I'm actually reading a big anthology of Jewish legends, mainly inspired by the Talmud and the Kabbalah, and I find them fascinating. Besides, at the moment I'm living in Prague and let me tell you how much I love the history of the Maharal (Rabbi Judah Loew ben Bezalel) and his secrets!

I'm studying some jewish text and (speaking of my topic) the diary of John Dee the alchemist. I found something about where he lived in Prague: a strange house near Bethlehem Square, proprety of Tadeáš Hájek z Hájku and full of writing on the walls concerning alchemical symbols and formulas. Tadeáš Hájek was actually in Italy for some times and apparently he gave Dee a mysterious text. He's also believed to have created the Voynich Manuscript, whose is commonly associated with the Necronomicon (or its real-life version: an eldrich manuscript about necromancy).

Nevertheless, I didn't find any mention of the Necronomicon or similar in Dee's Catalogue. He had heaps of nameless books...maybe the story of Jacob Eliezer contains a kernel of truth. And if not I would like to know who invented this story the first time.

  • In 1570s there was a man named Eliezer (or Eleazer) ben Isaac Ashkenazi, a Jewish printer renowed in Prague.
  • Another one was Eliezer Avraham Ulmo-Günzburg, born in Italy and died in Prague (his son's name was Jakub).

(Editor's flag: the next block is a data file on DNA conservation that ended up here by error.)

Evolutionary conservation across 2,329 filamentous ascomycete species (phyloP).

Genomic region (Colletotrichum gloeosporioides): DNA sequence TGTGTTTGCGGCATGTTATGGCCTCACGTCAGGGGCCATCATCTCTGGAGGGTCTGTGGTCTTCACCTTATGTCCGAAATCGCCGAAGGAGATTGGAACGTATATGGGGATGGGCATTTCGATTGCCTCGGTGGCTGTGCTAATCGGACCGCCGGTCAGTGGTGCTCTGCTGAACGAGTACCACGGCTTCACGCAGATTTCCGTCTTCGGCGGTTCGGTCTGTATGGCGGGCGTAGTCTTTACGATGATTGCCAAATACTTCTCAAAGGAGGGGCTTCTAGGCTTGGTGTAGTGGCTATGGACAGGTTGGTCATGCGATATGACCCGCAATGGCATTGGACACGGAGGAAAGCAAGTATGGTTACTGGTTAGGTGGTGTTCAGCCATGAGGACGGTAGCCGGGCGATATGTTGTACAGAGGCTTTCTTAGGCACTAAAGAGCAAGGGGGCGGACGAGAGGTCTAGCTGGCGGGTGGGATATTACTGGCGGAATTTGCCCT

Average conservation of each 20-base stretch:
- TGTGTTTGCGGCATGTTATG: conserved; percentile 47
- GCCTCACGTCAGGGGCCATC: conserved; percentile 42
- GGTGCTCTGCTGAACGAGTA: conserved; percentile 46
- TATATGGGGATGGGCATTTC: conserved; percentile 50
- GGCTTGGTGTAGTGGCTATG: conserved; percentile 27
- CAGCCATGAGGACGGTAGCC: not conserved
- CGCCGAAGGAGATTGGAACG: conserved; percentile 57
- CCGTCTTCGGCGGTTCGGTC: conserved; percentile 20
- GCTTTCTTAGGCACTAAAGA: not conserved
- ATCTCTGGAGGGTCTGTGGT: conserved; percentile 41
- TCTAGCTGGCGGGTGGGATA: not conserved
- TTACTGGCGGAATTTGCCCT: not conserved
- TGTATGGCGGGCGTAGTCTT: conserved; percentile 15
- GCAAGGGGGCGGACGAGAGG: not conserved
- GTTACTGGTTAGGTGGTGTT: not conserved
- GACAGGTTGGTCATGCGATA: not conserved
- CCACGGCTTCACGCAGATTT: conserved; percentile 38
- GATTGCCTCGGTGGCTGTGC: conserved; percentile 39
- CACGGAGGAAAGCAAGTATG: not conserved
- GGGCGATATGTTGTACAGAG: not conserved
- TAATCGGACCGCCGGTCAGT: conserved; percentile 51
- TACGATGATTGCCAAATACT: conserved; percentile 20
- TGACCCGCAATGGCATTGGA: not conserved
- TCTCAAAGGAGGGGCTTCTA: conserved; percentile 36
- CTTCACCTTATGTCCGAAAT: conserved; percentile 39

Maybe the inspired the story of the Necronomicon, instead of Eliezer ben Hyrcanus?
 

Extollager

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#4
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Sator

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#5
Rabbi Loew was not only known for the Golem (even if that's a pretty interesting story), but in Jewish tradition he's a real legend!
I'm reading a book about Prague in general, "77 Prague Legends" by Alena Ježková and "Lilith's Cave: Jewish Tales of the Supernatural" curated by Howard Schwartz.

Facts about the Maharal not everybody know:
  • The Old-New Synagogue in Prague is the only synagogue in the world in which the psalm 92 is sang 2 times. That's because in the past the Maharal had to stop in the middle of it: he forgot to 'deactivate' the Golem on the Sabbath day and it began to make a mess around the city. So, after he resolved the matter, Loew had to sang it another time, and this tradition has persisted to the present day.
  • He enchanted the Emperor Rudolph II with a strange show of an ancient version of the magic lantern (first analized by Giovanni Battista Della Porta in his "Magia Naturalis")
  • There is a secret passage behind the Maharal's seat in the Synagogue, which leads to the attic where the Golem was finally destroyed.
  • Rabbi Loew thwarted a terrible wave of infant plague comunicating with the spirit of a child, killed by his own mother.
  • It's said the Maharal met the Death one day, at the gates of the cemetery, and ripped off a paper with his own name, gaining another 5 years of life. The Death fooled him becoming a dewdrop on a rose and when the Maharal sniffed it, the Death took him.
  • They believe he is still sitting in his tomb, not dead and not alive, reading his beloved books and waiting...
  • Everyone believe that if you leave a message with a wish on the tomb of Rabbi Loew, it will come true (it's strange, but it worked for me...3 times! But don't forget to put a small rock or a coin on the tomb too: is a sign of respect)
 

Toby Frost

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#6
This makes me think that we should have a thread for the "real" inspirations for the Necronomicon.